Hoof Nutrition Intelligence is a twice-a-month web segment that is designed to add to the education of footcare professionals when it comes to effectively feeding the hoof. The goal of this web-exclusive feature is to zero in on specific areas of hoof nutrition and avoid broad-based articles that simply look at the overall equine feeding situation.
Below you will find Part 1 of the latest question and answer installment that you can share with your footcare clients.
Q: Will Supplements Contain Enough Zinc to Provide for Good Hoof Health?
By Eleanor M. Kellon, VMD
A: Zinc is present in a high concentration level in normal hoof tissue (equal to 137 ppm in one study) and is critical for a variety of functions. Zinc incorporated into zinc finger proteins (named because of their shape) is required for cell multiplication, cell maturation into a keratinocyte and for interactions between various proteins, such as with the assembly of keratin.
Zinc finger proteins also are known for being rich in cysteine and for their helical structure when incorporated into the hoof’s keratin. It is also essential for a variety of enzymes that every metabolically active cell needs and is involved in regulating the rate of cellular division, cellular activity and cellular maturation.
For example, zinc regulates the activity of calmodulin, which is what binds calcium. With all the functions that require zinc, it’s not too difficult to see how a zinc deficiency can show up in a variety of ways in the hoof:
- Slow hoof growth
- Thin walls
- Weak connections
- Weak horn
When the hoof is weak at the cellular and structural level, it is more vulnerable to attack by organisms, as even “micro breaks” in the structure will allow microbes to enter. There’s more to it though, and this involves zinc as well as copper. A copper/zinc superoxide dismutase enzyme is present in hoof tissue and its function is to prevent the fats and oils from oxidizing. Oxidative damage to the fats breaks the protective seal on the hoof, causing over drying and weakens the “glue” between the cells.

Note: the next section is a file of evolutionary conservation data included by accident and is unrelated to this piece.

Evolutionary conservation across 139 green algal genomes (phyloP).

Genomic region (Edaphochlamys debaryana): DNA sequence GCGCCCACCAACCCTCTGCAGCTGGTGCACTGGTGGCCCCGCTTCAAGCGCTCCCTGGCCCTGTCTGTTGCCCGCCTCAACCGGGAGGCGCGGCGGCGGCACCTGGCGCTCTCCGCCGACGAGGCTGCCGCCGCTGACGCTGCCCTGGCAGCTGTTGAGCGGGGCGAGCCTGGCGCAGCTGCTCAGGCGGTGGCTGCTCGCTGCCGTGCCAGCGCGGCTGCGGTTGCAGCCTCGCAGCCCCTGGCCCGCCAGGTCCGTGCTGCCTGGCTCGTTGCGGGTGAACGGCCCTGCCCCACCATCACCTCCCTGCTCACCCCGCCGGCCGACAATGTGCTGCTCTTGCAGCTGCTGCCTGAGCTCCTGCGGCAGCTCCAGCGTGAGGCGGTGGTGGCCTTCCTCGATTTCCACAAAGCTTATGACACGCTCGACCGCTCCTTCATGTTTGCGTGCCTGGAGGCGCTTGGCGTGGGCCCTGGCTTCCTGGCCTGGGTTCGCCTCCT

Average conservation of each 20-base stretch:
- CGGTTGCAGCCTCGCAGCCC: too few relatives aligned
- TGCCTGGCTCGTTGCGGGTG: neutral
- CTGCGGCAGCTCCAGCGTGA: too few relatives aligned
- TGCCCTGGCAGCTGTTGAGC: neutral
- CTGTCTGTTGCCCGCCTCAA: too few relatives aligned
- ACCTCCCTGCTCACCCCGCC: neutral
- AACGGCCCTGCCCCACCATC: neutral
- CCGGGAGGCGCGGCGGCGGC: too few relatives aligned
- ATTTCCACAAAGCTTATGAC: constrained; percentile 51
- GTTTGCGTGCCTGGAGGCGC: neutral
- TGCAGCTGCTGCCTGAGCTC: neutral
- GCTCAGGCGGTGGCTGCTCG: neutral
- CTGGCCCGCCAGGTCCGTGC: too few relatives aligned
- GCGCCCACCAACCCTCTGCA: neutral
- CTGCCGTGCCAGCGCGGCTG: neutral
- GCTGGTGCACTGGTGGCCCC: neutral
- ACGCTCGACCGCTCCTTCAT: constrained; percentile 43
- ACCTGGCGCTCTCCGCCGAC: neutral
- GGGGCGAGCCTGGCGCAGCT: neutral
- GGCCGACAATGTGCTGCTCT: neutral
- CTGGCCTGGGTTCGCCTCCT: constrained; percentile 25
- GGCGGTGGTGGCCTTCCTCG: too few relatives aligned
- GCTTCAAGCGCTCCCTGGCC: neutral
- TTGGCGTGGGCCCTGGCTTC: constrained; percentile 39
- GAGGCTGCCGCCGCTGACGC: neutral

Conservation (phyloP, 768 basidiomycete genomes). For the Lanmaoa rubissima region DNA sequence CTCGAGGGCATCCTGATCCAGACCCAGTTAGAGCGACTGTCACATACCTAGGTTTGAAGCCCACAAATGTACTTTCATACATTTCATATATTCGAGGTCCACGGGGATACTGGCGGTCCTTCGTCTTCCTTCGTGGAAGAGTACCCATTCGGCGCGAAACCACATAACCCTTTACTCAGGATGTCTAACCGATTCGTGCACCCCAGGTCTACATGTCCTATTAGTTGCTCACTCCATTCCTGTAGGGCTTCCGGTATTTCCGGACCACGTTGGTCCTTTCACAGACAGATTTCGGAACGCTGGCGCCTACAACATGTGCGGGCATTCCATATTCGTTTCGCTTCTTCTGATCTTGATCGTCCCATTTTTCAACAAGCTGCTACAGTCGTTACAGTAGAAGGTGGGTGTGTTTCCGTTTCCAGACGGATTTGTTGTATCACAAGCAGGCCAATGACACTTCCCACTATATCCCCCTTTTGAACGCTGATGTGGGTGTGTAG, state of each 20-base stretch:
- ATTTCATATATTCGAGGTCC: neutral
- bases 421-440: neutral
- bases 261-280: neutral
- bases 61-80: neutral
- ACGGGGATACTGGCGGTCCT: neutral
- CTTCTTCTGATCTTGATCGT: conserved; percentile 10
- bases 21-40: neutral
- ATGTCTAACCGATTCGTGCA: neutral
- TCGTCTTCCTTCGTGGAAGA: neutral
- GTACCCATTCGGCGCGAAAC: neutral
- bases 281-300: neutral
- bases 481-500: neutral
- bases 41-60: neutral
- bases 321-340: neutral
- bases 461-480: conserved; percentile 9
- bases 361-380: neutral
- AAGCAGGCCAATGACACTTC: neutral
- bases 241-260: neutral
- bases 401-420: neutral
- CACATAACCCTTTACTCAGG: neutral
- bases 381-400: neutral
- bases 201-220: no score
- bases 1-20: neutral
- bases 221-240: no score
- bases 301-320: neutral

Dr. Eleanor Kellon, a staff veterinary specialist for Uckele Health & Nutrition, has been an established authority in the field of equine nutrition for over 30 years. The owner of Equine Nutritional Solutions in Robesonia, Pa., she is a founding member and leader of the Equine Cushing’s and Insulin Resistance (ECIR) group, whose mission is to improve the welfare of horses with metabolic disorders via integration of research and real-life clinical experience. Prevention of laminitis is the group’s ultimate goal.
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Click here to read part 2 of the June 1, 2020 installment of Hoof Nutrition Intelligence: How Important is Selenium in Terms of Hoof Quality?